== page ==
Eagles Cash in Their Biggest Chip on Alonso

4 Mar
New Eagles linebacker Kiko Alonso will join a defense that ranked 28th in yards allowed. Photo by Buffalo Bills.com

New Eagles linebacker Kiko Alonso will join a defense that ranked 28th in yards allowed. Photo by Buffalo Bills.com


By Barry Federovitch

For the Chris Murray Report


PHILADELPHIA–Are the Philadelphia Eagles threatening to become Oregon East? Or is there a method to Chip Kelly’s madness in what has begun to transpire this NFL offseason?

With rumors running rampant that the Birds will make every effort to trade up in the 2015 NFL Draft so that they might acquire former Duck Marcus Mariota, Kelly plucked another one of his star fledglings yesterday when in principle the team acquired linebacker Kiko Alonso from the Buffalo Bills.

The Bills’ bill for this Duck? One of the best running backs in the game, 26-year-old LeSean McCoy, the same Shady who led the NFL in rushing in 2013 with 1,607 yards and is the game’s third-leading rusher since he came into the league in 2009.

One of the game’s most durable backs (having missed only six games in six seasons), McCoy was the Eagles’ face of the franchise and will be difficult to replace, having amassed over 9,000 yards from scrimmage during that time.

Superficially, the move makes sense as NFL running backs tend to wear out faster than the tread on a decade-old tire. And by averaging only 4.2 yards per carry, matching his lowest average since his rookie year, maybe the Eagles are wise to get something in return for McCoy before his value shrinks to nothing, though his age is not a factor.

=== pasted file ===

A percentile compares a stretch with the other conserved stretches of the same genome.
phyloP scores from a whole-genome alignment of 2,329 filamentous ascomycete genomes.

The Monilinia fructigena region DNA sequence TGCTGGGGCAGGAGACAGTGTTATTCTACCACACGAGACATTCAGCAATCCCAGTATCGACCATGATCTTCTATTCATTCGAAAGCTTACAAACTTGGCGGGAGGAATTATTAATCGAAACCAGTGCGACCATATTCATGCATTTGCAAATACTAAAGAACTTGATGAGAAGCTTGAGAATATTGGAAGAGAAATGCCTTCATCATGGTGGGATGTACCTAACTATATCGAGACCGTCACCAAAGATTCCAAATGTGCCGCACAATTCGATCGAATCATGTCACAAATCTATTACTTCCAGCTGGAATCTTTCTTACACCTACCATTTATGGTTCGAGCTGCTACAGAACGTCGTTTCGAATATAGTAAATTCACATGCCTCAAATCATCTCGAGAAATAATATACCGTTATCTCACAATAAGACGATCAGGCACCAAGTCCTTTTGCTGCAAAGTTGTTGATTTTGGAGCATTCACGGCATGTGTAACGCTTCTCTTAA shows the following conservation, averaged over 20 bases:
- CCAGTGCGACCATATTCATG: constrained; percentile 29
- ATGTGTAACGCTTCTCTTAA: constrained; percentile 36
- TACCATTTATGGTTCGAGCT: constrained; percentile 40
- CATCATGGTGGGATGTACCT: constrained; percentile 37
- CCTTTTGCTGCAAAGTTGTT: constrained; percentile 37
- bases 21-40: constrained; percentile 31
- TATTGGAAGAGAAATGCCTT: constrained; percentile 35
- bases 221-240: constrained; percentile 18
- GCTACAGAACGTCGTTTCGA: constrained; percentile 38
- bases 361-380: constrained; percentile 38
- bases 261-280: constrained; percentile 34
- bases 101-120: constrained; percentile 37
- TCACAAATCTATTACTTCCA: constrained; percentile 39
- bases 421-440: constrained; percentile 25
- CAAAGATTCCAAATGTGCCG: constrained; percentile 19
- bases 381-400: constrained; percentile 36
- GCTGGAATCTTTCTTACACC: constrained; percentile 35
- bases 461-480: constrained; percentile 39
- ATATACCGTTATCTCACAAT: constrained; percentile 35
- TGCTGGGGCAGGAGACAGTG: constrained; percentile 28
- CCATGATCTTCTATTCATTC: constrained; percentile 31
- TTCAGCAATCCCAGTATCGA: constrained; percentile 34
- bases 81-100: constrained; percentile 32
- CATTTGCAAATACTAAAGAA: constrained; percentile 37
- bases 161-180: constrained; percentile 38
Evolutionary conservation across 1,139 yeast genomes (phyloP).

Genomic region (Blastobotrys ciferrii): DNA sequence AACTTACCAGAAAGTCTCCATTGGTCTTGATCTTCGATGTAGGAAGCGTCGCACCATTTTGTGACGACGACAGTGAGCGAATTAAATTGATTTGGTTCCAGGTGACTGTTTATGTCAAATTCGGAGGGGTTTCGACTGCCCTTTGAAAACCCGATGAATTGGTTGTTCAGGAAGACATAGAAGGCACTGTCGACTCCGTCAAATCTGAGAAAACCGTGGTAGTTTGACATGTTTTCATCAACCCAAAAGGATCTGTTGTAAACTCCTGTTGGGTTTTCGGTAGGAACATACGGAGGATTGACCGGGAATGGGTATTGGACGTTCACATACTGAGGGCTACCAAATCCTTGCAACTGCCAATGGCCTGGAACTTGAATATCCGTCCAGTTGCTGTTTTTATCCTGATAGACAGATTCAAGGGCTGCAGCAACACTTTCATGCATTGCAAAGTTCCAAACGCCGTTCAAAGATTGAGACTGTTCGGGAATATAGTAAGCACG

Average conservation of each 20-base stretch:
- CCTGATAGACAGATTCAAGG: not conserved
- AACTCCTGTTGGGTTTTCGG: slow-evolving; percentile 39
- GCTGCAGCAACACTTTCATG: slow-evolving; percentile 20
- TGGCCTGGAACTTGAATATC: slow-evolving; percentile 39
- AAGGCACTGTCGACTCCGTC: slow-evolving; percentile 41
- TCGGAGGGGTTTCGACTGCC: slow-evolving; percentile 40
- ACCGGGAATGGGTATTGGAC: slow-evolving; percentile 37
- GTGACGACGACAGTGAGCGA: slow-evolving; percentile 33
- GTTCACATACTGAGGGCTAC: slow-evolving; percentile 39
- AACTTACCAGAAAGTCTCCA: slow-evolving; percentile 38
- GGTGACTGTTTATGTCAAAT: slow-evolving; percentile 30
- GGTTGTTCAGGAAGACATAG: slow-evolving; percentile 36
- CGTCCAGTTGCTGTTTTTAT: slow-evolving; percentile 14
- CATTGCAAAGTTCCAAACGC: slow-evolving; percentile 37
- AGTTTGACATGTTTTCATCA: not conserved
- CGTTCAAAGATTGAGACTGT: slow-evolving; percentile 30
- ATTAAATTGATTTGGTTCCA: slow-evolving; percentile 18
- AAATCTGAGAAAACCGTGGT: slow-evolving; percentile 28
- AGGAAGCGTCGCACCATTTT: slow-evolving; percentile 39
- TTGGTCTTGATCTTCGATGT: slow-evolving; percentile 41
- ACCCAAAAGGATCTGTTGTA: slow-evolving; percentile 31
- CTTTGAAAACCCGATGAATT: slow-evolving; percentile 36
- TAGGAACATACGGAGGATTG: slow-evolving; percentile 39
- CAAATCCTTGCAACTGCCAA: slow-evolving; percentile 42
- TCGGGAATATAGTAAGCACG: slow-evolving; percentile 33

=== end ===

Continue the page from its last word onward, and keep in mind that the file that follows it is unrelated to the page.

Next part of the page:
Add the savings on what is reported by the Philadelphia Daily News to be an $11.95 million salary cap number and the move looks savvy.

Alonso was a standout for Kelly at Oregon and second in the NFL Defensive Rookie of the Year race two seasons ago, making 159 tackles. When healthy, Alonso plays sideline to sideline and can play every linebacking position. For a defense that finished 28th overall last season (including 31st against the pass), he would seem to be a great acquisition.

But the operative words in the above assessment are ‘when healthy’ because Alonso’s resume in that area isn’t exactly sparkling of late.

Alonso’s rise to superstardom was cut short last summer when he tore his left ACL while working out back in Eugene. Seven months of rehab followed and while he is reportedly doing well, it remains to be seen if he will be as dominant as before the injury (which was his second major knee injury as he sat out all of 2010 rehabbing an injury sustained in the spring).

Just five weeks before last summer’s knee issue, Alonso was sidelined by a torn labrum. And while Alonso didn’t miss a game in 2013, he ‘’tweaked’’ his knee late in the season and played at less than 100 percent.

The dropoff wasn’t significant, but he recorded fewer tackles in the second half of the year and didn’t have a sack, forced fumble or interception in any of the team’s final seven games.

Does that sound like the type of player one would want to trade for LeSean McCoy?

Make no mistake that the Eagles need to get better defensively if they are to get back to the top of the NFC East, a division wide open as the Cowboys face running back issues and the Giants and Redskins hope to rebound from sorry seasons. A healthy Alonso, who in 2013 looked like one of the best young linebackers in the game, could be one of the pieces to get them there.

But the Eagles may just as easily be on a wild goose chase in opting for a player, who also has a history of being hypersensitive and carries some off-the-field baggage. In 2010, before he got injured, he was cited for DUI.

Then in May, 2011, he was arrested and charged with felony burglary, criminal mischief and criminal trespass. Alonso received two years’ probation and did 200 hours of community service while Kelly suspended him from the team.

Almost four years down the road, Alonso has done much to mature and move beyond his shady past. But he will have do a lot more to justify the trade of Shady, one of the best backs in Eagles’ history, in a move that carries just as much risk as possible reward.

 

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